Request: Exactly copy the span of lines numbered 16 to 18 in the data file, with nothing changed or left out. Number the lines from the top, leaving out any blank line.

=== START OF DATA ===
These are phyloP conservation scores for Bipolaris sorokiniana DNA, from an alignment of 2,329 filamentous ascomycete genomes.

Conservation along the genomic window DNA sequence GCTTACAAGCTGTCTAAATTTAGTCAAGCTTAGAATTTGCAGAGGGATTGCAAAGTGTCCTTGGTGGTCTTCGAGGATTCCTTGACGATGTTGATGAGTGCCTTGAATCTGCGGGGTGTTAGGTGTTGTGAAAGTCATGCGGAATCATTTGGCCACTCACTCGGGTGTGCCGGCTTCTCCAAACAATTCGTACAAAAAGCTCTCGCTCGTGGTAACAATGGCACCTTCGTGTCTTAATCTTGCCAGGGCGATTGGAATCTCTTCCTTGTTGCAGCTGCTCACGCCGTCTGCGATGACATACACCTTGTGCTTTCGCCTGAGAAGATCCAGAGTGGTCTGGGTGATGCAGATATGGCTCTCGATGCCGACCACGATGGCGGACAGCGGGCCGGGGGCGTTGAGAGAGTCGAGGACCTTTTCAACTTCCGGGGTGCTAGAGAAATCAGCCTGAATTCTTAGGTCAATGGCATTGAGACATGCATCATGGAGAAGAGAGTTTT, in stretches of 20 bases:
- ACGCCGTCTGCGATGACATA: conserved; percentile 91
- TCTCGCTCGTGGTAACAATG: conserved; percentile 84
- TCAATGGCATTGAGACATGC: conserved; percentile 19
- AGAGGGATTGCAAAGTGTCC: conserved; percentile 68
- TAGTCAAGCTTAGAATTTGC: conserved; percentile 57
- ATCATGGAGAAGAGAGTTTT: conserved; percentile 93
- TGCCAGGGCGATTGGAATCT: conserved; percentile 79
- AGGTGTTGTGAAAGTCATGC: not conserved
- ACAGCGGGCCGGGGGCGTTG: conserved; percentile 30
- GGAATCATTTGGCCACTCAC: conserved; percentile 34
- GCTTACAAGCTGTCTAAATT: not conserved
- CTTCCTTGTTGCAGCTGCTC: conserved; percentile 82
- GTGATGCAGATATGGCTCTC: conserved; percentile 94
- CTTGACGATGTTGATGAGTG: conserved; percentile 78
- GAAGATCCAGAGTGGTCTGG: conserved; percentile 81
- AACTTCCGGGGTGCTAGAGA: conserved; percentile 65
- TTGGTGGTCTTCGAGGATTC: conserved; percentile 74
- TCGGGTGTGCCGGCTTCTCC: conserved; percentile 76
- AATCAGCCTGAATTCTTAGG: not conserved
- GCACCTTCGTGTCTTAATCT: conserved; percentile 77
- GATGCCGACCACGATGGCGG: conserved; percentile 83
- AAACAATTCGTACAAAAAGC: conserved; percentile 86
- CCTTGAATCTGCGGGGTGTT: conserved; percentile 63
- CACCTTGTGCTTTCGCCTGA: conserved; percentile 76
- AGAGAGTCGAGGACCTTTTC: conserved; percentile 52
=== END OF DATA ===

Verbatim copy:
- CTTGACGATGTTGATGAGTG: conserved; percentile 78
- GAAGATCCAGAGTGGTCTGG: conserved; percentile 81
- AACTTCCGGGGTGCTAGAGA: conserved; percentile 65